According to those requirements, the world has devised policies called land-use policies for every country. The British had introduced the land use policy in the subcontinent. However, after the partition, we have forgotten that. According to that land use policy, the world should have certain areas underwater, certain regions under forests, and certain areas left fallow for future generations. A soil scientist named William Webster, an authority in soil sciences, said that “soil fertility and the land conservation is a sacred trust of the future generation.”

Read more: Why Pakistan needs to step up efforts to control its population

But the way we are expanding and consuming the land, where will the future generation that we are producing at 2.9 percent, live? President Roosevelt once said, “a nation which destroys its soils destroys itself.” We have destroyed our soil and land. Pakistan had 3.2 percent forest at the time of partition, out of which about 16 percent were in KPK. Between birth and death, humans need trees as their basic requirement for living, for basic traditional medicines, food, cloth, shelter, etc. We have lost our water sources multiplying this horrendous situation, so where is that land-use policy that demands us to have 30 percent of water? One has to realize where we are headed.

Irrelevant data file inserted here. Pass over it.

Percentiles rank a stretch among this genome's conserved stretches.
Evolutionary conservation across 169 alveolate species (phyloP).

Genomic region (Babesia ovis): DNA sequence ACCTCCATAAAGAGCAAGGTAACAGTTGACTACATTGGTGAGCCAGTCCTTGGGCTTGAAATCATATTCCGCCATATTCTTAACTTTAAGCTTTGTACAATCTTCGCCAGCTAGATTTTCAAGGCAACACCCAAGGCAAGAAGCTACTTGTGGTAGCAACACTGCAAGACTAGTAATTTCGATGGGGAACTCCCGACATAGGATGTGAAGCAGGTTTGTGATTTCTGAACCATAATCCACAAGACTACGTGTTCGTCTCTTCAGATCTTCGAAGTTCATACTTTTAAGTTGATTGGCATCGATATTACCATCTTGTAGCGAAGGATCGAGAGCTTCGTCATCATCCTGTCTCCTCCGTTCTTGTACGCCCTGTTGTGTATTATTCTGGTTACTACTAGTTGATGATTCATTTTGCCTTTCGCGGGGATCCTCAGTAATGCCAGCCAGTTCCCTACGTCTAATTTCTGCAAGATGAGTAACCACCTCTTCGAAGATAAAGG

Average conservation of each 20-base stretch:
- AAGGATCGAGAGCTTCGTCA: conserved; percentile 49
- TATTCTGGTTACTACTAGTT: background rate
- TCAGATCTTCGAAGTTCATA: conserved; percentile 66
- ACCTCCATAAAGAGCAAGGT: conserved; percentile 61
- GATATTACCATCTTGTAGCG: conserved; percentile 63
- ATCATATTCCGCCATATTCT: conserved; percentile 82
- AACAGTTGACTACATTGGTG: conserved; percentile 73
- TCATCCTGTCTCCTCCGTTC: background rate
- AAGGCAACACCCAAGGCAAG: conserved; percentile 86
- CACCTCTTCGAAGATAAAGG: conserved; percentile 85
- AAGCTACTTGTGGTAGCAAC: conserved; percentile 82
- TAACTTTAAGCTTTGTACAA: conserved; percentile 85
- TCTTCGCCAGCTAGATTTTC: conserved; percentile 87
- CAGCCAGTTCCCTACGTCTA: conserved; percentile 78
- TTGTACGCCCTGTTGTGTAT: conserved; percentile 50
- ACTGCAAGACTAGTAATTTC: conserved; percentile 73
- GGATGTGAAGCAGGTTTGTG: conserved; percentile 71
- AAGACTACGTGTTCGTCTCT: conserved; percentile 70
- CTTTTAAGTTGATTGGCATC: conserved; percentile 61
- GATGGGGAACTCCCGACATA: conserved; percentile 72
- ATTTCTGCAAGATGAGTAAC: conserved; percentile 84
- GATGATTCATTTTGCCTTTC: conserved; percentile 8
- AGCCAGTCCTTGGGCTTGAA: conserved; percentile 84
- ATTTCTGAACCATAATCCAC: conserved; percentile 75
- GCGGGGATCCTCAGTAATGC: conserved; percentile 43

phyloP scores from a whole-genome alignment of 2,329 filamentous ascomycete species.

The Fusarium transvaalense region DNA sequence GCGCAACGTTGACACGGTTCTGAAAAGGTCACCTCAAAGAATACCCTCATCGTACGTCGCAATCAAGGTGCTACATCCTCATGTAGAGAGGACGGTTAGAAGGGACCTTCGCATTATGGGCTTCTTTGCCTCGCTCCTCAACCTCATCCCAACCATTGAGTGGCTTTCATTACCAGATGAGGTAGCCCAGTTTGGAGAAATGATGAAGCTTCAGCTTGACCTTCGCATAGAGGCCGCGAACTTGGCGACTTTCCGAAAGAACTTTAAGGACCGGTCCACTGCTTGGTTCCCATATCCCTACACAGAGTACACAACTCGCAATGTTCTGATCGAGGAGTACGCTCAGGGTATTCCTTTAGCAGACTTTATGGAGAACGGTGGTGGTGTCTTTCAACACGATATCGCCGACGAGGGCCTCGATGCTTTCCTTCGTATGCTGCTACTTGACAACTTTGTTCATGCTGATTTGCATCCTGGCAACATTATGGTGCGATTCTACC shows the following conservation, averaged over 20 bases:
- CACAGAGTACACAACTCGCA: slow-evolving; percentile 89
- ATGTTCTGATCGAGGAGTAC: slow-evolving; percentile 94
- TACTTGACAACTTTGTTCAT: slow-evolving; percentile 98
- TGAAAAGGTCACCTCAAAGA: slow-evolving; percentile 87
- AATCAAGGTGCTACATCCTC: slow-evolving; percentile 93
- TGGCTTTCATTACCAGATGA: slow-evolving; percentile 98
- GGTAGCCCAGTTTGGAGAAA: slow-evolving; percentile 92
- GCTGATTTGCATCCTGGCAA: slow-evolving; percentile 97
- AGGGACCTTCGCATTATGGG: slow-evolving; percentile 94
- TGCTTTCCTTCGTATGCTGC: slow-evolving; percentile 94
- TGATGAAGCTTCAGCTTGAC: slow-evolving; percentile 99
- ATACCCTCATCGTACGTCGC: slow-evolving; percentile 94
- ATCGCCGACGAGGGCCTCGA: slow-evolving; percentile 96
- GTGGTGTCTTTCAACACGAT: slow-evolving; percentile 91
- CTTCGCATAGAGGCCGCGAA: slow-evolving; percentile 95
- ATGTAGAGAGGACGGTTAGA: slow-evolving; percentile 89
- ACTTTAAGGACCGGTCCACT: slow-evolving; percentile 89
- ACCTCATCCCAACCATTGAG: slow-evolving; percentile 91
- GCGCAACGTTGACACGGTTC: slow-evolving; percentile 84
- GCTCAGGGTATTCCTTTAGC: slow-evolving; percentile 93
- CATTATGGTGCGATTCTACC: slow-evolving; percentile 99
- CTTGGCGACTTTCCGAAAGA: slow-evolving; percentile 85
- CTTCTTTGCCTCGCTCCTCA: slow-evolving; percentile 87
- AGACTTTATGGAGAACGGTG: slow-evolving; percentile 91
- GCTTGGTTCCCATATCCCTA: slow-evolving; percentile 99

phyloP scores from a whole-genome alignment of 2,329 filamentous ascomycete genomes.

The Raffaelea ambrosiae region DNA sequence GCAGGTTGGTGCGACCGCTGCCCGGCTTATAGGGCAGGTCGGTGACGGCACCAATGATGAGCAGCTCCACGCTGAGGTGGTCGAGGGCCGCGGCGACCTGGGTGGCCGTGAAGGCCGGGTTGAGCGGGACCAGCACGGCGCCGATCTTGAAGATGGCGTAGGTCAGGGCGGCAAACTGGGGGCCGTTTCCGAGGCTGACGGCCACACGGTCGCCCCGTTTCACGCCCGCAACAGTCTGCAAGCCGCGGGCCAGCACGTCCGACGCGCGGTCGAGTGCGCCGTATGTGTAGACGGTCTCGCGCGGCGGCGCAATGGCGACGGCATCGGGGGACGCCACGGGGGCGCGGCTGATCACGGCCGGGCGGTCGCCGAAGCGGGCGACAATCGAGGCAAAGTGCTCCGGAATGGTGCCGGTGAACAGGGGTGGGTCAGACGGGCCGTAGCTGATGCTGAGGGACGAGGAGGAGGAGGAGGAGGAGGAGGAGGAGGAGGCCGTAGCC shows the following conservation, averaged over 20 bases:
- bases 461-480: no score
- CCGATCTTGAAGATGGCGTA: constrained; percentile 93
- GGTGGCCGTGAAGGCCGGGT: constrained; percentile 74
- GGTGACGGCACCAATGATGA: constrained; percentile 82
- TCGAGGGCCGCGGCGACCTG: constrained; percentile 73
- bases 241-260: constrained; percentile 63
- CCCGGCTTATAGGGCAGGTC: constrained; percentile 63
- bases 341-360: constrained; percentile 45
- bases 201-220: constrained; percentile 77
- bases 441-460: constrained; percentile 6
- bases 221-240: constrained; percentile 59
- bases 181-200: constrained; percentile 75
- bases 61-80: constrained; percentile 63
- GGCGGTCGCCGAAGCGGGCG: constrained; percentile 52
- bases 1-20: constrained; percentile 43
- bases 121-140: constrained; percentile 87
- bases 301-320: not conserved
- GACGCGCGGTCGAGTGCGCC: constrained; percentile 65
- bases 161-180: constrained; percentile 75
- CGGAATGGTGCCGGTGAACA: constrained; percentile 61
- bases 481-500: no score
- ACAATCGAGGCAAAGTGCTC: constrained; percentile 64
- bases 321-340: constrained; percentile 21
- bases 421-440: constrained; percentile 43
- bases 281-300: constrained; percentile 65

Imagine earlier times when anything that you needed was from trees? An Indian population analyst mentioned that “population is pollution and is the mother of all evils and all human diseases.” If you can control the population, you will control pollution hence controlling your National Health.

Scavenging for resources

Overpopulation is the main cause for our health expenditures, hospital shortages for big populations are inevitable, and for such a big population, the eternal super forces cannot even give full medical treatment. Even providing clean air to breathe for such a huge population will be a challenge. We do not need to research the problem of water scarcity or shortage.


This problem will recur unless the policymakers listen to the narrative and realize; the root cause of the problem is “Population.” Are they too dumb to understand the problem, or do the scientists and activists have a low tone or inability to communicate to ring the alarm of this menace? The researchable issue is that why scientists and policymakers are not on the same page.